Of course we do not mean to suggest, that where corruption invades the jury-box, the resentment of the public or the visitation of the law can be too decided or too prompt. But we doubt whether there is one case in which a juryman is purchased, or even fooled, for fifty in which men are influenced against the prisoner by outside opinion and the comments of the newspapers. And, indeed, where money or political or personal influence interferes with the purity and honesty of verdicts, it is impossible for us to shut our eyes to the fact that such corruption is the result of the general condition of affairs and society, at this time, in the country, and has no special relation to the jury-system. As we have already intimated, it is but one symptom of a serious and wide-spread disease. It is impossible that any member of the body-politic even the most insignificant — can be sound and healthy, when there is gangrene elsewhere in it, and especially where the poison is already in the vitals When judges are placed upon the bench of the Supreme Court of the United States, for the express and specific purpose of reversing a recent and deliberate judgment of that high tribunal, upon a constitutional question, and the judgment is reversed by the vote of those judges, though the ink with which it was written is scarcely dry, it is idle to clamor over the comparatively petty manipulations of a jury-panel. On the side of the last legal-tender decision of the Supreme Court lay the interests of all the railway and other large corporations of the country, which had issued bonds before the legal-tender laws were passed, and which would have been compelled to pay the interest on those bonds in gold, if the first decision of the court had not been reversed. It was reversed, and they pay their interest in currency. With such a cloud of scandal, in regions so exalted, who can wonder at the little showers which sprinkle the lower world ? What a farce it is, to be making a virtuous pother in New York over one of Tweed's miserable jurymen, because he had been in the penitentiary-or deserved to be, and could not be cuffed or persuaded into rendering a verdict against his master, when there is the Honorable Oakes Ames, at Washington, with his crew of Vice-Presidents, Senators and Representatives about him, and no one can tell which of them has been bribed or is perjured most. And there is Judge Durell in Louisiana ; there is Underwood in Virginia; there is the whole South packed with runagates and ruffians, on the bench and about the courts, prosecuting and plundering, with Ku-Klux indictments, and negro (or worse) judges, magistrates and jurors, rioting in robbery and perjury, and all upheld by the strong Federal arm. Can all these things and people be, and be tolerated by the public sentiment of the country, and there be any room for wonder at the spread of corruption everywhere? If a man can get rich, without reproach, by creating a “corner" in Wall Street, with what face can the community, which receives him, make hue and cry after a brother operator, who has only loaded his dice, or marked his cards, or packed his jury? It is child's play to be straining at gnats, while the public throat is such a thoroughfare for camels. It is idle to be doctoring the mere leaves that fade and wither, when the worm that destroys them is gnawing the very root and heart of the tree.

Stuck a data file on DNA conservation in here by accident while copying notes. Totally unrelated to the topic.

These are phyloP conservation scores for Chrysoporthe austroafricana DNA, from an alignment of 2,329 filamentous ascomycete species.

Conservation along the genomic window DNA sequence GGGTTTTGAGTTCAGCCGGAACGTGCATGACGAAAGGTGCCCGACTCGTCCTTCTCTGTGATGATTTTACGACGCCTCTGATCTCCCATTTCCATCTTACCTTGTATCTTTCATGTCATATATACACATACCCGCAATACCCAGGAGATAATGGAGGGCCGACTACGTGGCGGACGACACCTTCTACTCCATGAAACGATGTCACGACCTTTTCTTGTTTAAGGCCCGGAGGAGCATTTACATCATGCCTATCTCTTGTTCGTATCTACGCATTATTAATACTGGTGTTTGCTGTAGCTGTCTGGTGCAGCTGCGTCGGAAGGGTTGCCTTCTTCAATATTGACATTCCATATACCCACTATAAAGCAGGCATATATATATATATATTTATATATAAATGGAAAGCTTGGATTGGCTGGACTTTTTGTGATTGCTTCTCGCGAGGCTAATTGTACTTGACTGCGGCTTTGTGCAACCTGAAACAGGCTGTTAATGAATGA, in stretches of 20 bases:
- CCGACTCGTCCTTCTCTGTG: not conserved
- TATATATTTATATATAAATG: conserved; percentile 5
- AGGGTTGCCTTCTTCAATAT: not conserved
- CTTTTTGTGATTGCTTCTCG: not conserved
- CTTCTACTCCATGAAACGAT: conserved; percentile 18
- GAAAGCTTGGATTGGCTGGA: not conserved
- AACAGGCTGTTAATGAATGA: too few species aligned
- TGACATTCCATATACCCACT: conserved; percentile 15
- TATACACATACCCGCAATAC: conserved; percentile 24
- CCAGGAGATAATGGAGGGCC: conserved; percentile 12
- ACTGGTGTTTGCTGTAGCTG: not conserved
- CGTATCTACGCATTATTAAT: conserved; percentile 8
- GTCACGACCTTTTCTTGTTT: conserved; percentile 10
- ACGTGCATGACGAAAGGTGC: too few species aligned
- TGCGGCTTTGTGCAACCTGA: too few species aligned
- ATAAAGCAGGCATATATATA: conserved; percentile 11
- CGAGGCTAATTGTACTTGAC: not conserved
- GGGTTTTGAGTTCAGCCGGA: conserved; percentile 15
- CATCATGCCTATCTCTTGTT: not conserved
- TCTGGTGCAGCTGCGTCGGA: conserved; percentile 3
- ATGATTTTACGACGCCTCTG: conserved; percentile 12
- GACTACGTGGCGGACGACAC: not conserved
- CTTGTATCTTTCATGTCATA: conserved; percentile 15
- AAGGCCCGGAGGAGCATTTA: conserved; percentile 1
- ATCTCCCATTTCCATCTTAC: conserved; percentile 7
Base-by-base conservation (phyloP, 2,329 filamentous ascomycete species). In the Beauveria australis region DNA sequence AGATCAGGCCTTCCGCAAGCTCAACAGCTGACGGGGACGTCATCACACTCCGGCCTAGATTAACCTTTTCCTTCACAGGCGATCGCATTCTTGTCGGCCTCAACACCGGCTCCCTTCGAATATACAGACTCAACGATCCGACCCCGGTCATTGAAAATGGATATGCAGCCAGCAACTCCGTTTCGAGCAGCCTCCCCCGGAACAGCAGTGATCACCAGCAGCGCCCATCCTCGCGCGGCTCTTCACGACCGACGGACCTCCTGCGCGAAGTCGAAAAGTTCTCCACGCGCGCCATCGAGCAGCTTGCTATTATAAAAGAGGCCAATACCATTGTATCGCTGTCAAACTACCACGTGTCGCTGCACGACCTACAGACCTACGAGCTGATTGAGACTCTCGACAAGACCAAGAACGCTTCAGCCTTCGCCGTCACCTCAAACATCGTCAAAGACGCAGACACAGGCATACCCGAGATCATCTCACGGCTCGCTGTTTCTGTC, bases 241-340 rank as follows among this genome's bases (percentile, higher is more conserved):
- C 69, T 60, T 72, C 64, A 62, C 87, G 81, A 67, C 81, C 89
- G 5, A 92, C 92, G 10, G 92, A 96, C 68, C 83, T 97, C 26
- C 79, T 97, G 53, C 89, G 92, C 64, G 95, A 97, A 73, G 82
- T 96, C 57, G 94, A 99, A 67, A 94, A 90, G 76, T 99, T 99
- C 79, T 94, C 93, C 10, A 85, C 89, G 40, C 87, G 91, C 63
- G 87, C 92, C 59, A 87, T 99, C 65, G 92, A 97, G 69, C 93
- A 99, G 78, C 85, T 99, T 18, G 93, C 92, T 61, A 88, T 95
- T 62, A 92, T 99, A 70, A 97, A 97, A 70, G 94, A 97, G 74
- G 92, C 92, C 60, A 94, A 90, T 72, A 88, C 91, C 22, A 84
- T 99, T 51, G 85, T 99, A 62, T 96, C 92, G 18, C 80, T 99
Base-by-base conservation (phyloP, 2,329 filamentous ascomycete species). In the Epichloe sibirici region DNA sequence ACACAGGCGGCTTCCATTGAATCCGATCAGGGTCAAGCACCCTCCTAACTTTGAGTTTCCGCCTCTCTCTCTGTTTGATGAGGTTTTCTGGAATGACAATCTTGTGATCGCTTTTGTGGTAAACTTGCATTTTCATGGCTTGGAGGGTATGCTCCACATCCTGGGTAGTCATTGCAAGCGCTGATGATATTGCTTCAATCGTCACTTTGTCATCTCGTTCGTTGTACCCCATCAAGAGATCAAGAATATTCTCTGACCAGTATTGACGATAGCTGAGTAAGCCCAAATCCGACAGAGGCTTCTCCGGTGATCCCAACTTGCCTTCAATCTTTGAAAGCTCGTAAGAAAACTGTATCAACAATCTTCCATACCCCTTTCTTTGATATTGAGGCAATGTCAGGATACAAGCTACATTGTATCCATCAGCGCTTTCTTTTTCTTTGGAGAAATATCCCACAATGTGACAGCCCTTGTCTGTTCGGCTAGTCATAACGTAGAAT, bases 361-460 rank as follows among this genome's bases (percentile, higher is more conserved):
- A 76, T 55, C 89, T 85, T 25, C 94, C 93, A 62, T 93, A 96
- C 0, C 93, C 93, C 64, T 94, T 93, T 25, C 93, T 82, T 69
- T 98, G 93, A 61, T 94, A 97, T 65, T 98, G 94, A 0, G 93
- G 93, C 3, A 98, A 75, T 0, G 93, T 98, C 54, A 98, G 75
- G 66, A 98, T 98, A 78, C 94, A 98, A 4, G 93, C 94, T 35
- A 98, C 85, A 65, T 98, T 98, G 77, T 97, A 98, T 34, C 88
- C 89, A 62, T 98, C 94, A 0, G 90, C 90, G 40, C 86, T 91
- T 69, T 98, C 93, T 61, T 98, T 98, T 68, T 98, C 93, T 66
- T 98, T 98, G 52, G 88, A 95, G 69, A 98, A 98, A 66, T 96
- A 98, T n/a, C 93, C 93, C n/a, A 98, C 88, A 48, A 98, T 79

We had hardly thought of entering so fully into this matter, when we were tempted to say a few words in regard to the current complaints about the administration of criminal justice. We cannot leave the subject, however, without a suggestion which, as far as it goes, is a little more practical than any which looks to an immediate reform of the public habits and morals. We allude to the necessity of extraordinary care in the exercise of the pardoning power. When cases arise really demanding the interposition of executive clemency, the very confidence reposed in the Executive requires that it should be yielded fearlessly and freely. But such cases are extremely rare. The conviction of the guilty is difficult enough, and that of the innocent can occur so seldom, and only under such extraordinary circumstances, that it may be treated, for the purpose of executive action, as almost impossible. The appeals which are made to the authorities are therefore rarely more than those of friends or relatives, or counsel, seconded by good-natured but weak people, who cannot refuse doing an amiable thing which costs them nothing. Sometimes, it is true, such applications are backed by the influence of politicians, who will bestir themselves to secure the release of a useful ruffian, when they would not turn on their heels for the pardon of the most repentant unavailable sinner. To such appeals and influences communities have a right to expect from the Executive the sternest and most inflexible resistance; and in every case of pardon, recklessly or improperly granted, they may justly fix upon the authorities who grant it, the responsibility of all the after crimes which the convict may abuse his freedom to perpetrate.